Featured Research

from universities, journals, and other organizations

Physicists Use Supercomputers, Disused PCs To Catalog Mineral Designs

Date:
December 18, 2006
Source:
Rice University
Summary:
Rice University physicist Michael Deem is taking zeolite design into the 21st Century using a combination of supercomputers at the University of Texas at Austin and disused computing cycles from more than 4,300 idling desktop PCs at Purdue University to create a database containing more than 3.4 million atomic formulations of the porous silicate minerals. Zeolites -- there are 50-odd naturally occurring ones and about 180 synthetics -- are heavily used by chemical manufacturers.

A room's design helps define how people interact inside it, and it's much the same in the molecular world. The atomic layout of molecular spaces can provoke very different reactions from chemicals that meet there, in much the way that an intimate bistro and a bustling cafeteria might evoke different interactions among dinners.

One class of substances that chemists often tap for these spatially unique properties are zeolites, silicate minerals with a porous, Swiss-cheese-like structure. For decades, chemists have relied on zeolites to catalyze chemical reactions on an industrial scale. They are used to make everything from gasoline and asphalt to laundry detergent and aquarium filters.

So useful are zeolites that scientists have sought for decades to improve upon Mother Nature's ability to make them. In the past 50 years, the catalog of naturally occurring zeolites -- there are about 50 of them -- has been bolstered to approximately 180 with the addition of synthetic varieties, minerals whose architecture was found to be, much like a building's, suitable for a particular purpose.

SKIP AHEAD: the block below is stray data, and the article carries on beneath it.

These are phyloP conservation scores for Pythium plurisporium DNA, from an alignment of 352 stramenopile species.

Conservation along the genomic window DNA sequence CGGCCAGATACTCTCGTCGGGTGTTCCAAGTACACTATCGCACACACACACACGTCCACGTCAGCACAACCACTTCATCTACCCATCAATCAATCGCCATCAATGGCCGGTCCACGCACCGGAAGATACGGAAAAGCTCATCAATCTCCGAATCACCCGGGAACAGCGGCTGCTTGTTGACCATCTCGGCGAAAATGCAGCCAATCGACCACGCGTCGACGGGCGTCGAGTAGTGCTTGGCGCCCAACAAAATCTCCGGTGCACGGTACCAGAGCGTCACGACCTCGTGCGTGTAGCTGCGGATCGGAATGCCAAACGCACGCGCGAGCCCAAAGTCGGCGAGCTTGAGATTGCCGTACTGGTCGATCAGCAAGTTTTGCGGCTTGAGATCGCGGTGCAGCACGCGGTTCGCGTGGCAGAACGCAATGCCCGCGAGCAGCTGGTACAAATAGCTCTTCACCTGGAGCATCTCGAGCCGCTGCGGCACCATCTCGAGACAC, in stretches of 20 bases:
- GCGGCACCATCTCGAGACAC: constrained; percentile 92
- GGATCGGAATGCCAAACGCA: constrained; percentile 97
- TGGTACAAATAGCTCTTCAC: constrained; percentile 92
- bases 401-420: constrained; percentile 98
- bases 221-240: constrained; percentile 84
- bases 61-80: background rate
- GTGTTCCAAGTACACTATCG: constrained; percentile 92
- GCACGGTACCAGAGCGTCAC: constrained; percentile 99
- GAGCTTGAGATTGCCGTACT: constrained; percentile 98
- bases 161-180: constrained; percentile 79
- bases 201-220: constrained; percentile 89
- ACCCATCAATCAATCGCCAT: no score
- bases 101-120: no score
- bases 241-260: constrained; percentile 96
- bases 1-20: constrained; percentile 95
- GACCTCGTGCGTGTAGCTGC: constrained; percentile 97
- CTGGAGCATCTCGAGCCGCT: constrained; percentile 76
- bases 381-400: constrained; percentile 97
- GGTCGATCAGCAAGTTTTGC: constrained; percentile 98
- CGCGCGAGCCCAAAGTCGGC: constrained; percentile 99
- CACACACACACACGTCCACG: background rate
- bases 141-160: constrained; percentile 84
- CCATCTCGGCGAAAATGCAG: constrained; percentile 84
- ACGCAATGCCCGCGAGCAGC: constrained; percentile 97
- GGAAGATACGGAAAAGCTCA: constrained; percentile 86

Today, Rice University physicist Michael Deem is taking zeolite design into the 21st Century, using a combination of supercomputers at the University of Texas at Austin and disused computing cycles from more than 4,300 idling desktop PCs at Purdue University to painstakingly calculate many conceivable atomic formulations for zeolites.

Deem's zeolite database contained 3.4 million structures in early December, and it's still growing. By studying the catalog, scientists might find structures that are more efficient, either in terms of energy inputs or in waste byproducts.

"We're working with a major oil company to look at the structures in hopes of finding new catalysts for chemical and petrochemical applications," said Deem, the John W. Cox Professor in Biochemical and Genetic Engineering and professor of physics and astronomy.

In the current project, Deem and former postdoctoral researcher David Earl, now an assistant professor of chemistry at the University of Pittsburgh, worked with experts from the UT's Texas Advanced Computing Center and Purdue's Rosen Center for Advanced Computing to run computer simulations on multiple TeraGrid supercomputing systems, including systems at TACC, Purdue, Argonne National Labs, National Center for Supercomputing Applications and San Diego Supercomputing Center. The NSF-funded TeraGrid is the world's largest, most comprehensive distributed cyberinfrastructure for open scientific research.

Deem and Earl were able to harness the distributed, heterogeneous computing resources on the TeraGrid network into a single virtual environment for their simulations.